Australian honeybees are known for pollinating plants on beautiful sunny days, but a new study found that for the first time two species of honeybees have adapted their eyesight to night conditions.
A group of ecological researchers have observed a night vision (Reepenia bituberculata) and masked (Meroglossa gemmata) bees’ nocturnal foraging behavior. Their eyes are both enlarged and opened with compounds, and their eyes are simple, similar to daytime Compared to the relatives that can collect more light.
Published on Journal of Hymenoptera ResearchThe researchers explained that this increase in dimming power may also exist in other Australian species that are active in the dark night, and its image processing capabilities are best observed through high-resolution close-up images.
Lead author Dr. James Dorey, a candidate from the School of Science and Engineering at Flinders University, said that the two Australian bee species that are active at night and dusk are mostly found in the tropical north of Australia, but in arid, subtropical areas. There may even be more entire continents under temperate conditions.
“We have confirmed that there are at least two naked-eyed bees species in Australia, and they may forage more species of bees during the day and early morning or evening in low light conditions. Indeed, bees are not universally known to use both eyes at night. The ability is very strong, but it turns out that dim foraging is more common than current thinking.”
“Before this study, the only way to show that bees had adapted to low light was to use hard-to-obtain behavioral observations, but we found that you should be able to figure this out by using high-quality images of bees. A bee.”
Mr. Dorey said that bees did not have enough research on pastures in dim conditions and there was no reliable record of any Australian species before.
“Our research provides a framework that can help identify bees that adapt to low light and the data needed to determine the behavioral characteristics of other species. This is important because we need to increase the workload and collect bee species outside of normal working hours. Publish new information. Observe to better understand their role in maintaining the ecosystem.”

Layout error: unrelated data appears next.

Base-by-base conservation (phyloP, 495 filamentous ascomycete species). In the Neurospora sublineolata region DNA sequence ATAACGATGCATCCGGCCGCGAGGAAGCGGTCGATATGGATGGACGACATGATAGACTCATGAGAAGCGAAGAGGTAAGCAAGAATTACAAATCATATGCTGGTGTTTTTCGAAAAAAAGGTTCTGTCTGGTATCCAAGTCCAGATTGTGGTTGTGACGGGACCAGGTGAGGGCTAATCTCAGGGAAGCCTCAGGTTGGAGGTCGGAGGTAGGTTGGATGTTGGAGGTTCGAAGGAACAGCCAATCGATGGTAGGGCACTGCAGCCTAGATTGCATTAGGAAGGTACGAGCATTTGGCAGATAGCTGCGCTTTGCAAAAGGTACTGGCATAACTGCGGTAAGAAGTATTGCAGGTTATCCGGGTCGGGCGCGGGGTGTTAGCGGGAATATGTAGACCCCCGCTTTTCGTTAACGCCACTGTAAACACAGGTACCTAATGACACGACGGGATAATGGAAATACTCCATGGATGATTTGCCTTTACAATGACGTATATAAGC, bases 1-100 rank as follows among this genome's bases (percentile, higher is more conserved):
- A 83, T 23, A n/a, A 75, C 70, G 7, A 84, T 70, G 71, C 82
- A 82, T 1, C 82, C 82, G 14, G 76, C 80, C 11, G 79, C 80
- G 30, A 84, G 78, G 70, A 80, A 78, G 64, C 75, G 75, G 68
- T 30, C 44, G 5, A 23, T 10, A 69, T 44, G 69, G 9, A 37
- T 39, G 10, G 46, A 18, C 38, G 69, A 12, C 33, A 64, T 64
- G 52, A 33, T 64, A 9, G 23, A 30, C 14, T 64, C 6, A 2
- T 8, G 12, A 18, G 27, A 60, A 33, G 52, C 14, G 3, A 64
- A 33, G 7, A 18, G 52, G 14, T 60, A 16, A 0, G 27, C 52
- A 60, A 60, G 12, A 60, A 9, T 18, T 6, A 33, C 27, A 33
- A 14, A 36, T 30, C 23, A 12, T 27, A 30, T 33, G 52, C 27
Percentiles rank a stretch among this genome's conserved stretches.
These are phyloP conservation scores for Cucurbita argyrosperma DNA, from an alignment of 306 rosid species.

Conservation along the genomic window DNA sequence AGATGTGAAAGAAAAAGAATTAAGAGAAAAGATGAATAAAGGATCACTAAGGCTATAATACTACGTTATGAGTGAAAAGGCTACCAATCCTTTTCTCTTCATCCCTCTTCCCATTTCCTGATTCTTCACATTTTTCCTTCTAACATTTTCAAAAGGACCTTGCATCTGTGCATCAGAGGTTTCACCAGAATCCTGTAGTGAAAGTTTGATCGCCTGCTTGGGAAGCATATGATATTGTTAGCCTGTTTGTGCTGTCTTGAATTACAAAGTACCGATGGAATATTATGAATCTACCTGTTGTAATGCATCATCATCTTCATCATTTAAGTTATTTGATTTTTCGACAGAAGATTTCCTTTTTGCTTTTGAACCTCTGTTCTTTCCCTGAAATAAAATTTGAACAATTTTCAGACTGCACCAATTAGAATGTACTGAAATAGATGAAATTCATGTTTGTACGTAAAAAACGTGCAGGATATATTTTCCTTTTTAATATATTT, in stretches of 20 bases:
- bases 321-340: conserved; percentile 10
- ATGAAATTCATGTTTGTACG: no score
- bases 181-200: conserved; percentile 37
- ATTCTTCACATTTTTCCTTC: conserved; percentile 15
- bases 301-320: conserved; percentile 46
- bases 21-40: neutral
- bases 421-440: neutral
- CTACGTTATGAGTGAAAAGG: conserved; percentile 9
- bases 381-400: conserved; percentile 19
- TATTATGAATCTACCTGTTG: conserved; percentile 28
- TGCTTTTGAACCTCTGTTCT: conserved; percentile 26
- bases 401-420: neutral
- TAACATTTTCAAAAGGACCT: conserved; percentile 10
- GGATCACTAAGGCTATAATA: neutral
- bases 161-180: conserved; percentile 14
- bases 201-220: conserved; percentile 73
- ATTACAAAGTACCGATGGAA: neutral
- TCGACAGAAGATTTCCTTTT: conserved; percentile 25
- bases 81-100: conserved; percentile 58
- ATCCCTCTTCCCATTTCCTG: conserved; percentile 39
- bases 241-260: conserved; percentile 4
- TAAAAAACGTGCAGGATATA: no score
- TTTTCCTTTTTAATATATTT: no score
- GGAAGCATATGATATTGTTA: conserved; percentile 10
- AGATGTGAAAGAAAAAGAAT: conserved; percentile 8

The researchers outlined why more knowledge about the behavior of bee species is needed to help protect them from the potential effects of climate change.
“The global climate pattern is changing. The temperature in many parts of Australia is rising, and the risk of long-term drought and fire is also increasing. Therefore, we must deepen our understanding of the gentle pollination of insects at night or during the day to avoid potential extinction. Risk or mitigate the loss of pollination services.”
“It also means that we have to highlight species that operate in a narrow time frame and may be sensitive to climate change, so conservation becomes an important issue. Because frankly, we have been ignoring these species so far.”
James B Dorey (Flinders University), Erinn P. Fagan Jeffries (University of Adelaide), Mark I. Stevens (South Australian Museum) new paper “Morphometric comparison and comparison of diurnal and low-light foraging bees Novel Observation (2020)), Michael P. Schwarz (Flinders University) has been Journal of Hymenoptera Research.
Bees point out new evolutionary answers
James B. Dorey et al., “Morphometric Comparison and Novel Observations of Day and Night Foraging and Low-light Foraging Bees”, Journal of Hymenoptera Research (2020). DOI: 10.3897 / yr.79.57308
Courtesy of Flinders University
Citation: Recorded the first Australian night bee foraging in the dark (2020, October 30) from https://phys.org/news/2020-10-australian-night-bees on October 31, 2020 -foraging-darkness.html search
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